Make us your home page
Instagram

On-time flight numbers empower travelers

Just like when big-league batters hit a homer or strike out, airlines tally a score every time one of their flights pulls up to the gate.

If a plane arrives 15 minutes or more behind schedule, it counts against the flight's on-time record. Airlines routinely report the numbers to the U.S. Department of Transportation. Each month, the feds publish each carrier's overall on-time percentage.

Only the worst of the worst flights — those that run late 80 percent of the time or more — make the list of shame.

Starting this summer, the DOT will require that all but the smallest U.S. airlines disclose the on-time performance of every flight on their Web sites. Some carriers already provide this during the booking process. Others — Southwest Airlines, JetBlue Airways and AirTran Airlines among them — don't yet.

Airline reservation agents also will give you the numbers, but only if you ask. The new rules won't apply to on-line travel sites or travel agents.

But will consumers care? Even if the flight they want is consistently really, really late?

Travelers traditionally base their buying decisions on price and schedule. Membership in an airline's loyalty program sometimes tips the scales.

Airlines, through their trade organization, argued to the DOT that a flight's on-time record isn't much value in predicting how it will perform later. More than 70 percent of flight delays and cancellations are caused by weather, said the Air Transport Association.

Still, why not give consumers the data and let them decide whether a carrier's track record on a particular route is relevant?

"We all live by our statistics," says Joe Brancatelli, publisher of the business travel website JoeSentMe.com. "If you show me six flights and their records are 20, 60 and 80 percent on time, why wouldn't I pick the best one?"

Besides listing the basic on-time percentage, the DOT will require "special highlighting" of chronically delayed flights — those that run more than 30 minutes late more than half the time.

"These delays are the kind that are likely to result in missed connections and other serious problems," the agency wrote in its final order on the rules. Armed with a chronic delay warning, consumers might book an earlier flight, pick another airline or even drive if it's a short hop.

Doesn't that sound better than sitting in some airport wishing you were home?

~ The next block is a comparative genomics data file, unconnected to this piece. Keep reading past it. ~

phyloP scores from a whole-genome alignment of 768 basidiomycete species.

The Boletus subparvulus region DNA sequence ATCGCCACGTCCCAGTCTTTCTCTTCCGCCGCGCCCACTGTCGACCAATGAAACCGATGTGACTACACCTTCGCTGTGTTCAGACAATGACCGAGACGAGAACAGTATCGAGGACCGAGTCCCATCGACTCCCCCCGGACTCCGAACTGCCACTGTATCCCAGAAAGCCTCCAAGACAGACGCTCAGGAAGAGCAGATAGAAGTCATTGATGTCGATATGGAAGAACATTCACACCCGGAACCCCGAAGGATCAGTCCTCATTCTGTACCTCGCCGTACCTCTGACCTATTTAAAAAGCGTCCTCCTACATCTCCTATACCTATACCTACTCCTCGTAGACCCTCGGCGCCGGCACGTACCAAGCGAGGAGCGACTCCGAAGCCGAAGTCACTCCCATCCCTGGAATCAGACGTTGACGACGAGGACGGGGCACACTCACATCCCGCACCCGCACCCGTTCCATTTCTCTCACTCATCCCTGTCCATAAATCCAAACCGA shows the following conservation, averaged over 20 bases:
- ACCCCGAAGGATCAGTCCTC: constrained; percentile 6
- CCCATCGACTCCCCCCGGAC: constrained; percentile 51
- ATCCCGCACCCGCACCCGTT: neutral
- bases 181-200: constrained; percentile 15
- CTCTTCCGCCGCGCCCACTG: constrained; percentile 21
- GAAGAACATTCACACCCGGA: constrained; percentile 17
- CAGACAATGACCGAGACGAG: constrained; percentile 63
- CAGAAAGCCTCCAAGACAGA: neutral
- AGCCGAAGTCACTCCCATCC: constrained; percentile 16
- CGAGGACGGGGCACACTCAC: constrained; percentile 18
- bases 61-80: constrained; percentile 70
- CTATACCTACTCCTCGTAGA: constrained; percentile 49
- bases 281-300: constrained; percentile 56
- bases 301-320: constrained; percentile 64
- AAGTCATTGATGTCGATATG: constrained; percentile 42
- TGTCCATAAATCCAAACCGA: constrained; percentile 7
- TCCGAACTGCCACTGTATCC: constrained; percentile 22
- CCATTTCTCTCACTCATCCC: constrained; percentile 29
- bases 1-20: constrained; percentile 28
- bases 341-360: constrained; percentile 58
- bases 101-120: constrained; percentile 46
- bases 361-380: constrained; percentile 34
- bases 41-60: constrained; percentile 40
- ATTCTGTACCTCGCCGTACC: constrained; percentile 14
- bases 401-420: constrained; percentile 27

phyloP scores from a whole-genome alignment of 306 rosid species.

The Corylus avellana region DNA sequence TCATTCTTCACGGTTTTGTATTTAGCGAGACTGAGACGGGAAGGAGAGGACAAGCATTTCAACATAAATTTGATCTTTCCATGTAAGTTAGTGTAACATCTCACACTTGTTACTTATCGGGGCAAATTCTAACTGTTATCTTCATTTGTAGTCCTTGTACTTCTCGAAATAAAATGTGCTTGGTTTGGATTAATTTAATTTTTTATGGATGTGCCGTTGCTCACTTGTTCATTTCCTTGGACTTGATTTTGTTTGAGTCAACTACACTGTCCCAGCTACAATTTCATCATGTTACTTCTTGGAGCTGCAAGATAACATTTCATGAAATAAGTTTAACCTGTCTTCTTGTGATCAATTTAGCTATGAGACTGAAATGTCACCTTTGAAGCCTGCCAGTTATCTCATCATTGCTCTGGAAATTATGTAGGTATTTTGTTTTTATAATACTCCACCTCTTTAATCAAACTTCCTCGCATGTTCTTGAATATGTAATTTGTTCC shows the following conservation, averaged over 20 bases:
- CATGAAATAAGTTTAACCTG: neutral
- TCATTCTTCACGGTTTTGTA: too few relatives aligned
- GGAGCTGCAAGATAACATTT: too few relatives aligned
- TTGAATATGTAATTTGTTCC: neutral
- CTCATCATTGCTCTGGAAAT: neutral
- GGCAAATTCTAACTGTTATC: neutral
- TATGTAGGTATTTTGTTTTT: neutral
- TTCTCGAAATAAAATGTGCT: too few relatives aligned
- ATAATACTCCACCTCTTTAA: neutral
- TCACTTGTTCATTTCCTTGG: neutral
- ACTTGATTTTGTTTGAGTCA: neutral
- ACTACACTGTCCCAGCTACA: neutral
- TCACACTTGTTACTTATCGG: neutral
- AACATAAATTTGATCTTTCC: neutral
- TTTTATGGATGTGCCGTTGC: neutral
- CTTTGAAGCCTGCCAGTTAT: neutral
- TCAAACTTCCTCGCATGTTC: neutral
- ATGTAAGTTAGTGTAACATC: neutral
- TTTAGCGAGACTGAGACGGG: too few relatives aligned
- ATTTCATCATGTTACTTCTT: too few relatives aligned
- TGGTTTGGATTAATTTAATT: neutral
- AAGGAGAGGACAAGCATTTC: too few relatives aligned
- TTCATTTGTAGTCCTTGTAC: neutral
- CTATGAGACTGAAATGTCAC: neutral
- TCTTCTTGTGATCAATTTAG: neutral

On-time flight numbers empower travelers 04/20/10 [Last modified: Wednesday, April 21, 2010 11:38am]
Photo reprints | Article reprints

© 2017 Tampa Bay Times

    

Join the discussion: Click to view comments, add yours

Loading...
  1. Florida GDP growth in first quarter 2017 ranks 21st among states, still outpacing U.S.

    Economic Development

    Florida's gross domestic product or GDP rose 1.4 percent in the first quarter, slightly faster than the nation's growth of 1.2 percent and placing Florida 21st among the states for growth rates, according to the U.S. Bureau of Economic Analysis.

    Not too hot. Not too cold.

    These Jackson Square Townhomes began hitting the west Hillsborough County market late last year and continued to be sold into the first quarter of 2017. The real estate sector was the biggest driver of Florida's gross domestic product, which rose 1.4 percent in the first quartrer of 2017.  [JAMES BORCHUCK   |   Times]
  2. A new app will help you find your favorite Tampa Bay food trucks

    Food & Dining

    What's new: Food tech

    Local food businesses are embracing new technologies and partnerships to bring us extra deliciousness.

    Michael Blasco of Tampa Bay Food Trucks says that everyone always asked about an app to help find their favorite food trucks. There is, available for iPhones and Droids.
  3. Another Pinellas foreclosure auction fools bidders, raises questions

    Real Estate

    For the second time in six weeks, a company connected to lawyer Roy C. Skelton stood poised to profit from a Pinellas County foreclosure auction that confused even experienced real estate investors.

    A Palm Harbor company bid  $112,300 for  this Largo townhome at a foreclosure auction July 21 not realizing the auction involved a second mortgage, connected to lawyer and  real estate investor Roy Skelton -- and that the bank could still foreclose on the  first mortgage.
[SUSAN TAYLOR MARTIN   |   Times]
  4. Clearwater-based USAmeriBank acquired by New Jersey bank in $816 million deal

    Banking

    CLEARWATER — USAmeriBancorp, Inc., based in Clearwater, is being acquired by New Jersey's Valley National Bancorp in an $816 million deal, it was announced today.

    Joe Chillura, CEO of USAmeribank, shown inside a branch in Ybor City in this file photo.
[KATHLEEN FLYNN l Times]
  5. Outback Steakhouse sees growth in U.S. and Brazil markets in second quarter

    Retail

    TAMPA — Restaurant sales were up at Outback Steakhouse and Carrabba's Italian Grill during the second quarter of 2017, but Bonefish Grill continues to lag at Tampa-based Bloomin' Brands.

    The Outback Steakhouse, on 4088 Park St. N, is showin on July 26, 2017. Restaurant sales were up at Outback Steakhouse  and Carrabba's Italian Grill during the second quarter of 2017, but Bonefish Grill continues to lag at Tampa-based Bloomin' Brands. [SCOTT KEELER | Times]